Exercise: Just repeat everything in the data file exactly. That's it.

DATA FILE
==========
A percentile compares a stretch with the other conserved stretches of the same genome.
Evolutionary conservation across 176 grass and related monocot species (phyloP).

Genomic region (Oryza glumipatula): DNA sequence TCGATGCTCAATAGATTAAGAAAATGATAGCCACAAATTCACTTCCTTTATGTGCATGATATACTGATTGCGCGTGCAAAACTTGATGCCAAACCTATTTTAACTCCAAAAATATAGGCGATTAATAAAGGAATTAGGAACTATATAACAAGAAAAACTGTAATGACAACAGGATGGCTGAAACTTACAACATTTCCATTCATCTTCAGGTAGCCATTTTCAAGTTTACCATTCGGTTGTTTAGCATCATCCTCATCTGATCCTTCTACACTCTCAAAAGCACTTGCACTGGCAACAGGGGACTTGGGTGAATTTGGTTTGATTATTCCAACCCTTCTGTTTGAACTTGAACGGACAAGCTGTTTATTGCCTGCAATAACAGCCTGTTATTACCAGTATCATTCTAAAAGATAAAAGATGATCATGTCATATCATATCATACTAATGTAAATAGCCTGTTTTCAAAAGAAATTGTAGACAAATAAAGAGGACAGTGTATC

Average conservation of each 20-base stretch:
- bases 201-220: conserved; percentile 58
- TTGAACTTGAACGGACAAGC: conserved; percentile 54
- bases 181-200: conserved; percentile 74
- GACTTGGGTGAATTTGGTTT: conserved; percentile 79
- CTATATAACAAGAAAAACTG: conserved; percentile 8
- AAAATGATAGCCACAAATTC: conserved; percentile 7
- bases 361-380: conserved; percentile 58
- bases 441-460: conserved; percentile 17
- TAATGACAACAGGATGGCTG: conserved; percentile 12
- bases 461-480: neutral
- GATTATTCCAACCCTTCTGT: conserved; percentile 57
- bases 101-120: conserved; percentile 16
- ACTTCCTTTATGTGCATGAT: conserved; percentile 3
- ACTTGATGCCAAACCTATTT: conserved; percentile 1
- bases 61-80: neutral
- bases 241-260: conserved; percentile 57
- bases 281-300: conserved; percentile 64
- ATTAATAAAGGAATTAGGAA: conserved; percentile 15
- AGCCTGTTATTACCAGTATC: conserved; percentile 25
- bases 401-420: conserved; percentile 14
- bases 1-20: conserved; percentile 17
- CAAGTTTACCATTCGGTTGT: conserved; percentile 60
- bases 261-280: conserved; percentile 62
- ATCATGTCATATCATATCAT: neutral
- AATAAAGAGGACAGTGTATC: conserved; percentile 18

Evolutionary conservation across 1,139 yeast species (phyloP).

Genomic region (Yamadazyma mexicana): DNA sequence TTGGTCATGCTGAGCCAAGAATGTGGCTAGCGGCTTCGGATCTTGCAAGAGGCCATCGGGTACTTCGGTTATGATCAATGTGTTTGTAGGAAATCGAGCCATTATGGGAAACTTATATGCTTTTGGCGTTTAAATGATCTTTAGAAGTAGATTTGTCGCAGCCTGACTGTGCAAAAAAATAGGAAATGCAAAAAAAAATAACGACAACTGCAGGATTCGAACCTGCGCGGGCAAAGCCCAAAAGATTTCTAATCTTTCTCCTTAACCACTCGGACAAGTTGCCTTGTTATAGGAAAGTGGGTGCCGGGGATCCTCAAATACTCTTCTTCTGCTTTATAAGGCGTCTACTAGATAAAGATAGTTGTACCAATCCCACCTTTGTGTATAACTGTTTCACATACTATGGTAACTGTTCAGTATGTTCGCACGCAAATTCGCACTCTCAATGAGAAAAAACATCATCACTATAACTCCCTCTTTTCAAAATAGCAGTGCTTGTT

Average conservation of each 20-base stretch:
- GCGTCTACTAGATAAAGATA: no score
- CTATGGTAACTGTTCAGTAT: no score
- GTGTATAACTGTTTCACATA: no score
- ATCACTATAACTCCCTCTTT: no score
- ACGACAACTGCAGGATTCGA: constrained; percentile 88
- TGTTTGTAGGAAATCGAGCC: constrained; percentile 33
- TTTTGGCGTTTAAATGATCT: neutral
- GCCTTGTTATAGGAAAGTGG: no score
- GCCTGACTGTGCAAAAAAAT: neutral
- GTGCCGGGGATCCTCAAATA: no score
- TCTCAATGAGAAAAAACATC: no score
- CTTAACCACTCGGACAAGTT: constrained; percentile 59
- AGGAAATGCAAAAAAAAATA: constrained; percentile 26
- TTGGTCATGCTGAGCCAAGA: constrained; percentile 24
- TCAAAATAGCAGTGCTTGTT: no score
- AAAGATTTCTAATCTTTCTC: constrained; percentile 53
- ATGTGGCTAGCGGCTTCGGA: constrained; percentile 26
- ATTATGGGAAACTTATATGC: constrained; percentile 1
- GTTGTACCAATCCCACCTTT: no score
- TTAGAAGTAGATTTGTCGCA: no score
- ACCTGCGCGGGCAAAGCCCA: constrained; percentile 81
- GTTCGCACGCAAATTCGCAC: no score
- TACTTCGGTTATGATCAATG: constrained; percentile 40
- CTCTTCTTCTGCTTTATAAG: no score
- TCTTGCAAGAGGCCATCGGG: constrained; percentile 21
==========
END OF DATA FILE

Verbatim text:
A percentile compares a stretch with the other conserved stretches of the same genome.
Evolutionary conservation across 176 grass and related monocot species (phyloP).

Genomic region (Oryza glumipatula): DNA sequence TCGATGCTCAATAGATTAAGAAAATGATAGCCACAAATTCACTTCCTTTATGTGCATGATATACTGATTGCGCGTGCAAAACTTGATGCCAAACCTATTTTAACTCCAAAAATATAGGCGATTAATAAAGGAATTAGGAACTATATAACAAGAAAAACTGTAATGACAACAGGATGGCTGAAACTTACAACATTTCCATTCATCTTCAGGTAGCCATTTTCAAGTTTACCATTCGGTTGTTTAGCATCATCCTCATCTGATCCTTCTACACTCTCAAAAGCACTTGCACTGGCAACAGGGGACTTGGGTGAATTTGGTTTGATTATTCCAACCCTTCTGTTTGAACTTGAACGGACAAGCTGTTTATTGCCTGCAATAACAGCCTGTTATTACCAGTATCATTCTAAAAGATAAAAGATGATCATGTCATATCATATCATACTAATGTAAATAGCCTGTTTTCAAAAGAAATTGTAGACAAATAAAGAGGACAGTGTATC

Average conservation of each 20-base stretch:
- bases 201-220: conserved; percentile 58
- TTGAACTTGAACGGACAAGC: conserved; percentile 54
- bases 181-200: conserved; percentile 74
- GACTTGGGTGAATTTGGTTT: conserved; percentile 79
- CTATATAACAAGAAAAACTG: conserved; percentile 8
- AAAATGATAGCCACAAATTC: conserved; percentile 7
- bases 361-380: conserved; percentile 58
- bases 441-460: conserved; percentile 17
- TAATGACAACAGGATGGCTG: conserved; percentile 12
- bases 461-480: neutral
- GATTATTCCAACCCTTCTGT: conserved; percentile 57
- bases 101-120: conserved; percentile 16
- ACTTCCTTTATGTGCATGAT: conserved; percentile 3
- ACTTGATGCCAAACCTATTT: conserved; percentile 1
- bases 61-80: neutral
- bases 241-260: conserved; percentile 57
- bases 281-300: conserved; percentile 64
- ATTAATAAAGGAATTAGGAA: conserved; percentile 15
- AGCCTGTTATTACCAGTATC: conserved; percentile 25
- bases 401-420: conserved; percentile 14
- bases 1-20: conserved; percentile 17
- CAAGTTTACCATTCGGTTGT: conserved; percentile 60
- bases 261-280: conserved; percentile 62
- ATCATGTCATATCATATCAT: neutral
- AATAAAGAGGACAGTGTATC: conserved; percentile 18

Evolutionary conservation across 1,139 yeast species (phyloP).

Genomic region (Yamadazyma mexicana): DNA sequence TTGGTCATGCTGAGCCAAGAATGTGGCTAGCGGCTTCGGATCTTGCAAGAGGCCATCGGGTACTTCGGTTATGATCAATGTGTTTGTAGGAAATCGAGCCATTATGGGAAACTTATATGCTTTTGGCGTTTAAATGATCTTTAGAAGTAGATTTGTCGCAGCCTGACTGTGCAAAAAAATAGGAAATGCAAAAAAAAATAACGACAACTGCAGGATTCGAACCTGCGCGGGCAAAGCCCAAAAGATTTCTAATCTTTCTCCTTAACCACTCGGACAAGTTGCCTTGTTATAGGAAAGTGGGTGCCGGGGATCCTCAAATACTCTTCTTCTGCTTTATAAGGCGTCTACTAGATAAAGATAGTTGTACCAATCCCACCTTTGTGTATAACTGTTTCACATACTATGGTAACTGTTCAGTATGTTCGCACGCAAATTCGCACTCTCAATGAGAAAAAACATCATCACTATAACTCCCTCTTTTCAAAATAGCAGTGCTTGTT

Average conservation of each 20-base stretch:
- GCGTCTACTAGATAAAGATA: no score
- CTATGGTAACTGTTCAGTAT: no score
- GTGTATAACTGTTTCACATA: no score
- ATCACTATAACTCCCTCTTT: no score
- ACGACAACTGCAGGATTCGA: constrained; percentile 88
- TGTTTGTAGGAAATCGAGCC: constrained; percentile 33
- TTTTGGCGTTTAAATGATCT: neutral
- GCCTTGTTATAGGAAAGTGG: no score
- GCCTGACTGTGCAAAAAAAT: neutral
- GTGCCGGGGATCCTCAAATA: no score
- TCTCAATGAGAAAAAACATC: no score
- CTTAACCACTCGGACAAGTT: constrained; percentile 59
- AGGAAATGCAAAAAAAAATA: constrained; percentile 26
- TTGGTCATGCTGAGCCAAGA: constrained; percentile 24
- TCAAAATAGCAGTGCTTGTT: no score
- AAAGATTTCTAATCTTTCTC: constrained; percentile 53
- ATGTGGCTAGCGGCTTCGGA: constrained; percentile 26
- ATTATGGGAAACTTATATGC: constrained; percentile 1
- GTTGTACCAATCCCACCTTT: no score
- TTAGAAGTAGATTTGTCGCA: no score
- ACCTGCGCGGGCAAAGCCCA: constrained; percentile 81
- GTTCGCACGCAAATTCGCAC: no score
- TACTTCGGTTATGATCAATG: constrained; percentile 40
- CTCTTCTTCTGCTTTATAAG: no score
- TCTTGCAAGAGGCCATCGGG: constrained; percentile 21